For a Song and a Hundred Songs
A Poet’s Journey through a Chinese Prison
By Liao Yiwu
Long before he was imprisoned for writing and distributing a poem condemning the bloody government crackdown in Tiananmen Square in 1989, the Chinese poet Liao Yiwu was used to fighting for survival. His memoir begins with his early childhood, when he suffered from severe malnutrition. After high school, Liao left the Sichuan capital of Chengdu and traveled the country, taking odd jobs and writing poetry. He read banned poets such as Keats and Baudelaire and published Western-style poems condemned by the government as “spiritual pollution.”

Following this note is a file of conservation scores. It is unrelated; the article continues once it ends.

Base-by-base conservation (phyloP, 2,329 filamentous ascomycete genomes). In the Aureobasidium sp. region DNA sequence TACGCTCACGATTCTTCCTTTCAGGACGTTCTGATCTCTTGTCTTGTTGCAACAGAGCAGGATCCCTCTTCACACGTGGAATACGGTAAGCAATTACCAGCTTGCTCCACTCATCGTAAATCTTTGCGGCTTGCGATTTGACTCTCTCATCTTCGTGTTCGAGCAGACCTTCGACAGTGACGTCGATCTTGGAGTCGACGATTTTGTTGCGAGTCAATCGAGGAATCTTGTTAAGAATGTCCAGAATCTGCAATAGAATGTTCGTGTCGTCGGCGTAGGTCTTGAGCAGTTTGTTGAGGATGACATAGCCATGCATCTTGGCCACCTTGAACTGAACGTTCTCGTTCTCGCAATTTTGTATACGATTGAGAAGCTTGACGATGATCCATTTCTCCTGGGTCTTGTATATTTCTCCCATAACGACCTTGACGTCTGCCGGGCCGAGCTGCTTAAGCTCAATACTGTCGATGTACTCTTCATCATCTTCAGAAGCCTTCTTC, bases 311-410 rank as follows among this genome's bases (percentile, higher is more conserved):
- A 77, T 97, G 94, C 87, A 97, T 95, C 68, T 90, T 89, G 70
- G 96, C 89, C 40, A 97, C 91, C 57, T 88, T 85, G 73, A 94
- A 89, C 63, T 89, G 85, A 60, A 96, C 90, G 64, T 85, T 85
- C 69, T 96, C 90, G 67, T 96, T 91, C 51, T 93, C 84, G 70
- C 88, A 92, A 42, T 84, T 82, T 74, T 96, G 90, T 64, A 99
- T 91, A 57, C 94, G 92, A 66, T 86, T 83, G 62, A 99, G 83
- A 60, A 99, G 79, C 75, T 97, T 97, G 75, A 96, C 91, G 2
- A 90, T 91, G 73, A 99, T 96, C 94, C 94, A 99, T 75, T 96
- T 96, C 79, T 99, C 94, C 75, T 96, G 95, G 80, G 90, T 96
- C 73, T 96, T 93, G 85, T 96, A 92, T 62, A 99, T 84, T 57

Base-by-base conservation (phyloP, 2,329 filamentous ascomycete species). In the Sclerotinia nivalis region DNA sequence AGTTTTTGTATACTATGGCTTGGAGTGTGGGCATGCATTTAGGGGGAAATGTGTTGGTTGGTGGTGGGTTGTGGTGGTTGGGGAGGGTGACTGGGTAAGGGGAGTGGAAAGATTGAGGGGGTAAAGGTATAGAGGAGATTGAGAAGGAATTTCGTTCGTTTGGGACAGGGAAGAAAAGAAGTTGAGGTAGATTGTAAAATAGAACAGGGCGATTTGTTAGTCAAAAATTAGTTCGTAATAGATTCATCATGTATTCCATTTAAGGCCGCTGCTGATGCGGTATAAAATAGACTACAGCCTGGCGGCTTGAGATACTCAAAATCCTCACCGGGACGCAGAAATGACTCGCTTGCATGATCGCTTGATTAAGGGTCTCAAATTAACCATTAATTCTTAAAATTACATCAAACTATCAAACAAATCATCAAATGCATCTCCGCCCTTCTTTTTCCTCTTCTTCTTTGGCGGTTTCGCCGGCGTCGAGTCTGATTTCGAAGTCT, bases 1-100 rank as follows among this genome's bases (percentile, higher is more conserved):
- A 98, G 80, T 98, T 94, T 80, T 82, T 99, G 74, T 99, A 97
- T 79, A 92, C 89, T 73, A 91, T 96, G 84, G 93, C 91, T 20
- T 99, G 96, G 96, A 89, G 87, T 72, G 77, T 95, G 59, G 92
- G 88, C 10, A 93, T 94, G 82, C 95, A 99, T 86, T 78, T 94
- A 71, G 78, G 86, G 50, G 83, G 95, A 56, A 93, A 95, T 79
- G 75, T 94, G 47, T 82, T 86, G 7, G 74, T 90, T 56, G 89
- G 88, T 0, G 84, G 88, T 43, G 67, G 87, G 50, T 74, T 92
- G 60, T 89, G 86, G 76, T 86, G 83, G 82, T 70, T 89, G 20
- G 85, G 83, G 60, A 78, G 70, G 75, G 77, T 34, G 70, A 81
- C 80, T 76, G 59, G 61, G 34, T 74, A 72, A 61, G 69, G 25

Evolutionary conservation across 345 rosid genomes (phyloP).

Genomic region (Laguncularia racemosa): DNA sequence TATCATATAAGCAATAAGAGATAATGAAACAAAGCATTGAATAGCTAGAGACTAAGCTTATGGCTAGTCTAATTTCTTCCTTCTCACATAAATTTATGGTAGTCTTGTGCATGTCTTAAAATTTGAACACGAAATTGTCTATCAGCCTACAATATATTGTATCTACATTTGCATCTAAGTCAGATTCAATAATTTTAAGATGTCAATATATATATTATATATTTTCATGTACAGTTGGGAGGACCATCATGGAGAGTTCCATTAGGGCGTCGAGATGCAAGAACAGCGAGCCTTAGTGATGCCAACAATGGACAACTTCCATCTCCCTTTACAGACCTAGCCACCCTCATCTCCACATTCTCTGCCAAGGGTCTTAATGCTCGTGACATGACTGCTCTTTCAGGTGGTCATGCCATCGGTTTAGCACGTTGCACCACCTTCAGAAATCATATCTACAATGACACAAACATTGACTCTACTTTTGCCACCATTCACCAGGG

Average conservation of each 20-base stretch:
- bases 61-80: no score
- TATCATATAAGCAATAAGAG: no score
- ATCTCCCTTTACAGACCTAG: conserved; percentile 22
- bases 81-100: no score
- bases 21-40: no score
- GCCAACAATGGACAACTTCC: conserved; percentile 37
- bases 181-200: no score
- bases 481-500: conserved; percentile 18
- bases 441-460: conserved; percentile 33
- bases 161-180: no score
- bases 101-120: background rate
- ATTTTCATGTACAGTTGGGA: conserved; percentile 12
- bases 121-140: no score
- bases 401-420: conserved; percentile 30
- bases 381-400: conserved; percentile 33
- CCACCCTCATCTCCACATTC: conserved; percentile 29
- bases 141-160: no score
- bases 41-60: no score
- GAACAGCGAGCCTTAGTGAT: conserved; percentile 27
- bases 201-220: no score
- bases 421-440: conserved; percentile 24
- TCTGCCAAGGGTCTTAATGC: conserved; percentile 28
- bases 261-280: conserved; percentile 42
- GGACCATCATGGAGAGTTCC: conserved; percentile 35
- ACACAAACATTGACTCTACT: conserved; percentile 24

For a Song and a Hundred Songs is an account of Liao Yiwu’s four years in prison, but an undercurrent carries the reader through it; this is not just a man, but a soul, struggling to survive physical and emotional torture. It’s also a fascinating study of the hierarchy that existed in each prison cell. Crammed with dozens of men, the cells were microcosms of China’s political system, where a small upper class ruled via abuse and intimidation.
Upon his release from prison, Liao’s wife divorced him. His four-year-old daughter was terrified of him. The first time he saw her, he says, “I grinned and then adjusted my countenance, hoping to form a kind, fatherly smile, but I couldn’t. My facial muscles hurt, and I concluded with rue that I was not made for such feelings.”
Publishing this book, which was confiscated by the government several times before completion, was Liao’s way of finding dignity in a world that had taken everything from him.